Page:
Another aspect of the “Arab Spring” – the revolt against the regime of President Bashar al-Asad in Syria – has also been discussed much by Qunaybi. From the start, it has been pretty clear that Qunaybi’s preference lies with Jabhat al-Nusra, the Syrian branch of al-Qa’ida. In May 2013, he praised its leader, Abu Muhammad al-Jawlani, in an article and wished that he would be “a sting in the throats of the criminals”. Still, he advises all jihadis in Syria to stop fighting each other and to realise that all groups fighting the regime consist of Muslims. He even advised the then Islamic State of Iraq and al-Sham (ISIS) and had good things to say about its spokesman, Abu Muhammad al-‘Adnani.

Yet in late 2013, Qunaybi was forced to defend himself against the charge of singling out ISIS for criticism by pointing out that he had actually criticised a number of groups fighting in Syria. Still, Qunaybi was getting increasingly critical of ISIS, as were many others. In an article written in early 2014, he laments the fact that ISIS-leaders refuse independent arbitration between themselves and other militant groups in Syria and wonders whether, if ISIS only sees itself as legitimate, their project is really meant for the entire Muslim community, as the organisation claims it is. In the same article, he also regrets that jihadi infighting in Syria shows ordinary people that even jihadis themselves do not agree on the shari’a.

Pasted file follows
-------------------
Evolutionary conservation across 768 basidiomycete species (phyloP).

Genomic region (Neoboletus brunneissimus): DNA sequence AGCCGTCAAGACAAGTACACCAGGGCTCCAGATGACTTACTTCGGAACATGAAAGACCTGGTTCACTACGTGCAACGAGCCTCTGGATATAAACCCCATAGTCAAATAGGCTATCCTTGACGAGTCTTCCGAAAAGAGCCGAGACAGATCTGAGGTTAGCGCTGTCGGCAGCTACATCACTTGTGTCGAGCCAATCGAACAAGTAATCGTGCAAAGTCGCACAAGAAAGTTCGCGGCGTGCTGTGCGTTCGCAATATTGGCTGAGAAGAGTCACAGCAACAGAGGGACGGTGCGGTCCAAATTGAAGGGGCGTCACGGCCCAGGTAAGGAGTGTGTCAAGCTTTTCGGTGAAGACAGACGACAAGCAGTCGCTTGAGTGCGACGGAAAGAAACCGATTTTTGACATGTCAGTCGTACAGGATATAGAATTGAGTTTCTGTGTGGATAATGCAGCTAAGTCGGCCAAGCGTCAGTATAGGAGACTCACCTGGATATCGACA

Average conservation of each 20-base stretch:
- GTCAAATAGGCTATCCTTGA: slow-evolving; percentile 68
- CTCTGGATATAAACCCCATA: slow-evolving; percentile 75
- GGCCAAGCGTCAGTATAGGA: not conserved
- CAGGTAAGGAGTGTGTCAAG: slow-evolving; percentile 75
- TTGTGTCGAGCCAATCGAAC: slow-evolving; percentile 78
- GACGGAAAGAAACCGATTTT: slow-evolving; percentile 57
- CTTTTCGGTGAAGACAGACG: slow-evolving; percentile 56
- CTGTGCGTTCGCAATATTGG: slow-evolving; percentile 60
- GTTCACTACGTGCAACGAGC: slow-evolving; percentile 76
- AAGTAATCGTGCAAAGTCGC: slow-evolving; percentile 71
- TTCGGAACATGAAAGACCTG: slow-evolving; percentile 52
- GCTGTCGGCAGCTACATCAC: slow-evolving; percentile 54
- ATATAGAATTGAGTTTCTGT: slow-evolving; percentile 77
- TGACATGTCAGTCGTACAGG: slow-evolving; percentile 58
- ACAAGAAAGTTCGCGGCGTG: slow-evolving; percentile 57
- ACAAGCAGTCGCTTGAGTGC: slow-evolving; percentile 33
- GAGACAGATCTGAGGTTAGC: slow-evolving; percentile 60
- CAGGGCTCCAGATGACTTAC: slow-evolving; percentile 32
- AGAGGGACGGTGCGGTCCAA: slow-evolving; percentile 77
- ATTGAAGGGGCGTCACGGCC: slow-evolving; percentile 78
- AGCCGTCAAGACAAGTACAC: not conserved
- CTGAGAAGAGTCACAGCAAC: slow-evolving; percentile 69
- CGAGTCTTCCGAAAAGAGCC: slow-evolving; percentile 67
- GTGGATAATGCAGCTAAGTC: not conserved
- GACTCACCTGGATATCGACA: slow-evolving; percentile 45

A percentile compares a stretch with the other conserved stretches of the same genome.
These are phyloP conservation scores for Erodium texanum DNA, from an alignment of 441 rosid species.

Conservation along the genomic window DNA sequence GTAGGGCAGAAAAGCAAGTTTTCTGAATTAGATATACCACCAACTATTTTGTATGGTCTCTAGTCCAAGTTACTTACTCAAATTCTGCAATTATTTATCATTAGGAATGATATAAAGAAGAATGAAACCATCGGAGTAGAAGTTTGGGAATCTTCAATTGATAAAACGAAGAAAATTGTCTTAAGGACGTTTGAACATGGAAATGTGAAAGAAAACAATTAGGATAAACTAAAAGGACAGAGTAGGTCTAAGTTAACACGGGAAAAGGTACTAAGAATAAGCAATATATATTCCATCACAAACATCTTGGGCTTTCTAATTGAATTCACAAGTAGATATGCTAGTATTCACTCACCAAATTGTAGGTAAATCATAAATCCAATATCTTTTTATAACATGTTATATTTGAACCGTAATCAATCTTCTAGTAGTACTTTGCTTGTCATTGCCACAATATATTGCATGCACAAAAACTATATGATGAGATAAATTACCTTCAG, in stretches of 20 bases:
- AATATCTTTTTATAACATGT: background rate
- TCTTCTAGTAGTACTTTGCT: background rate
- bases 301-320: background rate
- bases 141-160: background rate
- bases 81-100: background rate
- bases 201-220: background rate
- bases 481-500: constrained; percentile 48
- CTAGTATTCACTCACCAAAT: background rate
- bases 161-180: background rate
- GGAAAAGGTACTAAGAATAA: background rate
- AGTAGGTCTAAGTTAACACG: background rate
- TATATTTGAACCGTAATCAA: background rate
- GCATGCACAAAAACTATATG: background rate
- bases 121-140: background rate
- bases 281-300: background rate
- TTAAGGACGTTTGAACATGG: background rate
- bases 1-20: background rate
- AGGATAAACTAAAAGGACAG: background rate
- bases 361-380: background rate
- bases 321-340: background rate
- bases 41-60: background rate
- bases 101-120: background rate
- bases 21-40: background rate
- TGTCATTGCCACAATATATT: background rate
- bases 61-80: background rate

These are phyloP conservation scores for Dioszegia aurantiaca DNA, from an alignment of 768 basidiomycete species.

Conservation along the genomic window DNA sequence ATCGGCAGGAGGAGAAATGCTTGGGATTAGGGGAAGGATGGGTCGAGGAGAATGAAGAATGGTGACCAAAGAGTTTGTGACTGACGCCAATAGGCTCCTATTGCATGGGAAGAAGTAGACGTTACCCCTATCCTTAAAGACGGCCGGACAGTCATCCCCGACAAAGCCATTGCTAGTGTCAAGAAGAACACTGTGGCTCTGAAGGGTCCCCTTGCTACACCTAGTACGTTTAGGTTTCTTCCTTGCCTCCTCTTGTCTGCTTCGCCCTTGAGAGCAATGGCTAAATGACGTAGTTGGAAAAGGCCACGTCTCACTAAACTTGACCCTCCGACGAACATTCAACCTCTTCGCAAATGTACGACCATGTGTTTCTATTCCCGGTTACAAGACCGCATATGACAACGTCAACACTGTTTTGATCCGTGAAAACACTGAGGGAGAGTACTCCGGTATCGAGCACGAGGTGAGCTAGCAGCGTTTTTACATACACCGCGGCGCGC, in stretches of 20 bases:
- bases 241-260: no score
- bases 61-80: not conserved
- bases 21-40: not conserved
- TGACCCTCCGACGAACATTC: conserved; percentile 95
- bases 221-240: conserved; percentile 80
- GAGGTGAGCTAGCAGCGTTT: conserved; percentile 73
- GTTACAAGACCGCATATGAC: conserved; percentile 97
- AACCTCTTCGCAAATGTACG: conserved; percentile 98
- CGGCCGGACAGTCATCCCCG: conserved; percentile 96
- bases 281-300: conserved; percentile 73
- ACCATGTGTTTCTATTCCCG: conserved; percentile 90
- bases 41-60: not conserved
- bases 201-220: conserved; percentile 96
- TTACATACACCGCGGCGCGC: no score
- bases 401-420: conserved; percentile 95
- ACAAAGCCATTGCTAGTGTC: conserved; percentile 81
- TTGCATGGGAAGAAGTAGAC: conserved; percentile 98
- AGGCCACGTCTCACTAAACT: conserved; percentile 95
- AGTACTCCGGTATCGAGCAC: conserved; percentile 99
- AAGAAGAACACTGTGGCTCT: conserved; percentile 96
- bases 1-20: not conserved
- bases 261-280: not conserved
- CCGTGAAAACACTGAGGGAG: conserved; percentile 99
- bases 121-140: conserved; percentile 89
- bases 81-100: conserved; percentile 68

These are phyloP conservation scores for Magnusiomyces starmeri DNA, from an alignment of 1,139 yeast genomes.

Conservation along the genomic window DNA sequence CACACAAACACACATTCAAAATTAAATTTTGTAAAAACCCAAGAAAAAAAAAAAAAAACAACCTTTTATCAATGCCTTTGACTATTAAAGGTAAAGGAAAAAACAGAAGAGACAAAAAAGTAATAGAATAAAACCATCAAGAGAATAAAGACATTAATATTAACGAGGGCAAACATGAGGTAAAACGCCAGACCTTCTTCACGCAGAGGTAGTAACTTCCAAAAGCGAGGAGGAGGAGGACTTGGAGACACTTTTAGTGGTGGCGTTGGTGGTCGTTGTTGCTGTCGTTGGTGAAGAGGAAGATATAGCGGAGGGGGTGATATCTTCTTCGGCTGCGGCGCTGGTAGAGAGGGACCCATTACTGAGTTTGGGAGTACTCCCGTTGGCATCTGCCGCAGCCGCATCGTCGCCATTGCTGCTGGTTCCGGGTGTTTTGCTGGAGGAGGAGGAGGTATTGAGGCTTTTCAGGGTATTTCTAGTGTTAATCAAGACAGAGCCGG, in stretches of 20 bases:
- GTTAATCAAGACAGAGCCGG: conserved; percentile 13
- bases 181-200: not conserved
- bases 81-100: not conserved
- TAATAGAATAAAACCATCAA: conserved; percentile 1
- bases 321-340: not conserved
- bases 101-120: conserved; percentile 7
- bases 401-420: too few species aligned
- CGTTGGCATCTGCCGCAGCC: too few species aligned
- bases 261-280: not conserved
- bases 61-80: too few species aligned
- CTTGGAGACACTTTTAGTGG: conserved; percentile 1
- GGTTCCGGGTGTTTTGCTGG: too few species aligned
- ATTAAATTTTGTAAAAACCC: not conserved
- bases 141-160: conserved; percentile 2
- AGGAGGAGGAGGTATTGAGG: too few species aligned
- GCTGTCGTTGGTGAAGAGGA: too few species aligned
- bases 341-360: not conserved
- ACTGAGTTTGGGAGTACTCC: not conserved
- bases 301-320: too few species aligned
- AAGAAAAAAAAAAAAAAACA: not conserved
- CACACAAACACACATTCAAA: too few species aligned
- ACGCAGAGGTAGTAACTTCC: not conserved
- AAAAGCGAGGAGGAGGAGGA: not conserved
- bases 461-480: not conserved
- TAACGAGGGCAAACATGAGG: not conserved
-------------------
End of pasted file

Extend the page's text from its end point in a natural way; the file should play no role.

Beaten up

Qunaybi’s criticism went further than simply complaining about ISIS’s and later IS’s behaviour, however. In July 2014, after the organisation had changed its name into IS, Qunaybi published a series of articles (here, here and here) in which he clearly states that the announcement of a caliphate does not add anything to an organisation if it cannot back up its words with facts on the ground. Although he makes clear that establishing a caliphate is something he supports in principle, it needs to be viable through power and control over land. Crucially, Qunaybi also states that a caliphate should be there for the entire Muslim community, not just part of it, and that establishing a caliphate does not become a duty until Muslims are actually capable of doing so.

Not surprisingly, supporters of the Islamic State in Jordan did not take too kindly to Qunaybi’s criticism of IS. In response, several IS-supporters attacked and beat up Qunaybi with clubs, smashed the wind screen of his car, while apparently shouting pro-IS slogans. The attack was not only condemned by leaders of the Jordanian Jihadi-Salafi movement, but Abu Muhammad al-Maqdisi – with whom he used to be imprisoned – even came round to his house to pay him a solidarity visit in which he strongly condemned the attack on Qunaybi and the use of such methods to deal with those who disagree with you.

Imprisoned again

And then, exactly a year ago today, amid his criticism of IS, it was reported that Qunaybi had been arrested again, this time for apparently “destroying the ruling regime“. A few days later, it became clear that he was actually accused of inciting against the regime and speaking ill of the American ambassador to Jordan on Facebook. Although it thus appeared as if Qunaybi was not as dangerous as reported at first, he was nevertheless refused bail the next month and his trial did not actually start until September 2015. As with so many other court cases in Jordan, the verdict of this one was announced as planned for late October but was actually delayed.